Seamus put down the phone calmly, but then he started to yell. He was unnaturally pissed. “Elizabeth! Let us get something straight right now. Because I never, repeat never, want to be asked this again. I am always chocolate; I am never cinnamon! Chocolate!! Not cinnamon! Ever!!”
I felt like sobbing, but it came out as a laugh.
“Okay, sweetheart? Okay, then!” Seamus himself seemed relieved, as if he realized he had just said something both incredibly mean and stupid. It was so mean and stupid, it was funny. If I had cried, it would have been a bad scene. But I laughed, so we could brush it aside.
Lesson #6: When you work for yourself, the work day never ends. So this was true for my boss, who had his own literary agency. I did not, however, expect it to—by association—also apply to me. But there were days when I had to wake up at 5 a.m. and take a car service up to rural Connecticut. I remember getting there one day around 8 and being told to wake up the new client, who was sleeping in the guest house.
We routinely recruited big brains to write books. I spent days with these people, helping them figure out what they might write a book about, and banging out a book proposal that could be sold (back in the days when books could be sold without actually being written).
This man, a scientist—let’s call him Errol—had stunk up the guest house with unwashed male reek. I cracked open the cottage door and called to him. He looked up as if he couldn’t believe his luck.
“We’re having breakfast,” I told Errol, in a business-like tone (No, you idiot, I thought, you are not sent girls when you start working with an agent. At least not here.) “Do you eat omelets? Poppy-seed cake? I made some. And then I’m going to help you with the book proposal.”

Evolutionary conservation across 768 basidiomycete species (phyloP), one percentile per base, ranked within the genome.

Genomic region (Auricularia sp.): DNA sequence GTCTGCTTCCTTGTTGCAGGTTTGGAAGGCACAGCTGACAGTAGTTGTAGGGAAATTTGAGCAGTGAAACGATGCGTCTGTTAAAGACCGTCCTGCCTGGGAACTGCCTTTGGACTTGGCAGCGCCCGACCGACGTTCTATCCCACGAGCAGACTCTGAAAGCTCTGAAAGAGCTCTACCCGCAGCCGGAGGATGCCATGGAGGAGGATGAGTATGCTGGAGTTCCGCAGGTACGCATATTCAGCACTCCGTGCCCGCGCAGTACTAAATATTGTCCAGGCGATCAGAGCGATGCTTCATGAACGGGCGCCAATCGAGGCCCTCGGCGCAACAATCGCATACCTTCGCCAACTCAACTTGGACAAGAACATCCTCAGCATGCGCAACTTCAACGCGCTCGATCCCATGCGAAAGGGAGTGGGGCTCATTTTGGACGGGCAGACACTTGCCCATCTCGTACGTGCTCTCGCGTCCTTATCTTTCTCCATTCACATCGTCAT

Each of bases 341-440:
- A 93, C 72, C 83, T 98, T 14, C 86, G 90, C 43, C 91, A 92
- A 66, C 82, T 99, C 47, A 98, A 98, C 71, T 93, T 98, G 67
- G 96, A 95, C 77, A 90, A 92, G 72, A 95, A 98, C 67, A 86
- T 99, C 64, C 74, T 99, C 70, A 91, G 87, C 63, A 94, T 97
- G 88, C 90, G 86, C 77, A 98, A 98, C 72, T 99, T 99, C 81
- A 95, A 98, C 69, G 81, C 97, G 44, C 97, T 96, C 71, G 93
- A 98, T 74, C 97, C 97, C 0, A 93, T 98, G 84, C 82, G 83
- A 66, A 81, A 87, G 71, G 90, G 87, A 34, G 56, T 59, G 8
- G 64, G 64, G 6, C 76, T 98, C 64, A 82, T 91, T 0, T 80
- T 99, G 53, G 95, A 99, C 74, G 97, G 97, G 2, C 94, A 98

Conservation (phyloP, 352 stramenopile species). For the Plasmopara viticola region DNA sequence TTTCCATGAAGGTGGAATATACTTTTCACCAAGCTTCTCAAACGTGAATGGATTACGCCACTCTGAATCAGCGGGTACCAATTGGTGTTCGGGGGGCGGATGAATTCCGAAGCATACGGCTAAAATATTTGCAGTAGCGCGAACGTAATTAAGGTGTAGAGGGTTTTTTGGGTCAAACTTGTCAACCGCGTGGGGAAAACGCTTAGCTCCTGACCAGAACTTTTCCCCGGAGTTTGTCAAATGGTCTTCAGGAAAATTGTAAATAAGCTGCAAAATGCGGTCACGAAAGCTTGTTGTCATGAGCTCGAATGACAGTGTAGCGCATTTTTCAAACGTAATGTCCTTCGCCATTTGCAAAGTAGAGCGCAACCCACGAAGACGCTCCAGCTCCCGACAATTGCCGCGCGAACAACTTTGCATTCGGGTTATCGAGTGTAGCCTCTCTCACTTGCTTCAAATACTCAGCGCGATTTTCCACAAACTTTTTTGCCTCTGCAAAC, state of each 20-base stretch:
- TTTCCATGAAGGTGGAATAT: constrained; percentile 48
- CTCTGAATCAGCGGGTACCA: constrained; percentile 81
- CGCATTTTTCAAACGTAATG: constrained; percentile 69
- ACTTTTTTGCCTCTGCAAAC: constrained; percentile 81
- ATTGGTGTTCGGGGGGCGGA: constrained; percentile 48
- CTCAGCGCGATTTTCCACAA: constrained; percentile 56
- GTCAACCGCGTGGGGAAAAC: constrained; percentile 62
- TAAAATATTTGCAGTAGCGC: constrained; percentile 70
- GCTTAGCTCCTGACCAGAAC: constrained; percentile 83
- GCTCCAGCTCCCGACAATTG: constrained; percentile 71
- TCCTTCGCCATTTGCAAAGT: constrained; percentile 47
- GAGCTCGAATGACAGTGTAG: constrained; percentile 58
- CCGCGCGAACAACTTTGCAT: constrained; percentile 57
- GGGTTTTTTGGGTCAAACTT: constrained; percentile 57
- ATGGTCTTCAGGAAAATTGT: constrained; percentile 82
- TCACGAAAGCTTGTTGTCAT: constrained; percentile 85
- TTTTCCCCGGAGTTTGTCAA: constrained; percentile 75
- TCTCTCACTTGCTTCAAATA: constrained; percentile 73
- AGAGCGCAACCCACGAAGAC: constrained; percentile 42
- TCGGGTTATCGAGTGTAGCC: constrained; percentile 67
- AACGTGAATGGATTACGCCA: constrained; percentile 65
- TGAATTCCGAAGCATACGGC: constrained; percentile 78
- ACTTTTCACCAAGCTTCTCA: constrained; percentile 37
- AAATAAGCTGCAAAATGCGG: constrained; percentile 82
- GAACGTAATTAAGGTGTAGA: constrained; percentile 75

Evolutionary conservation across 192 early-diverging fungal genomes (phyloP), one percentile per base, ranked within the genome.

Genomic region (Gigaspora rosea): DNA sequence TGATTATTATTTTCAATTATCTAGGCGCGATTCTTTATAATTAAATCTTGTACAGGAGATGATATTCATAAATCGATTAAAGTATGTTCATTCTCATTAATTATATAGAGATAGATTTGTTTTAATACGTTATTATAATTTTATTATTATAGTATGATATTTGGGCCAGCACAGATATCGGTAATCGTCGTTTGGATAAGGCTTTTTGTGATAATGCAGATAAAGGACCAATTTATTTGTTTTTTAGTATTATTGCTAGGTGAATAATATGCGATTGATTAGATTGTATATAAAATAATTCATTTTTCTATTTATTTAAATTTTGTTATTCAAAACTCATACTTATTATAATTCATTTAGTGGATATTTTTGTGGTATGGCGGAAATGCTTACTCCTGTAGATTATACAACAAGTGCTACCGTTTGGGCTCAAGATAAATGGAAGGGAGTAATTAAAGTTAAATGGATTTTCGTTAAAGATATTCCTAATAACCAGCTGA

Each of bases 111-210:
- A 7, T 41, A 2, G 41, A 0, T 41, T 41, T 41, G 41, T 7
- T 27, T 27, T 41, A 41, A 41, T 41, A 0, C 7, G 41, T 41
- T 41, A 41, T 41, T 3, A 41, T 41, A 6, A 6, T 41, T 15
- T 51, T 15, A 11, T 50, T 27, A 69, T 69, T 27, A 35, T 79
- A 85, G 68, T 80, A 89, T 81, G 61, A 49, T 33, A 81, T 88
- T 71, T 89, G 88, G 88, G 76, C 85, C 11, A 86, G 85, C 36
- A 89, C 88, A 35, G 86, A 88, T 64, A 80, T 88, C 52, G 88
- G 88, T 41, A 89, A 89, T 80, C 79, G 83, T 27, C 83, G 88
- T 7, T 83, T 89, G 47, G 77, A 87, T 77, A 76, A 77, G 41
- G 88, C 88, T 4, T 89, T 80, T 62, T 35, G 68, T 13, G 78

All day, I worked with Errol, who barely spoke. He sat on a divan in a Federal-style drawing room, looking a little bored, while I tapped furiously on a computer keyboard. The day was long and painful.
I didn’t think Errol had any good ideas, or any ideas for a book at all. I wondered how he had ever been hired as the new star science professor at Stanford. Why had he been written up in the Times? Damn theTimes. We found many clients there.
When Errol did grunt something, it was an obscurity about particle physics. It was not sexy, and it was taking all my energy to come up with ways to spin this incredibly dry information.
I wasn’t sure how this book was going to get sold…but Seamus was a master, and I was pretty good at helping, too. If it could be done, it would be. I just hoped Seamus would take over because Errol was such a dud, personality-wise, and being around him all day was giving me a headache.
We had dinner at some roadside, rural CT restaurant because we were starving all of a sudden. Absolutely everything on the menu was fried. Seamus and I were sort of thrown by this (both being arugula and pomegranate-eaters back in the city), but we managed. I think I ate fried mushrooms, reluctantly. Errol was nonplussed. He said little, if anything, during the meal.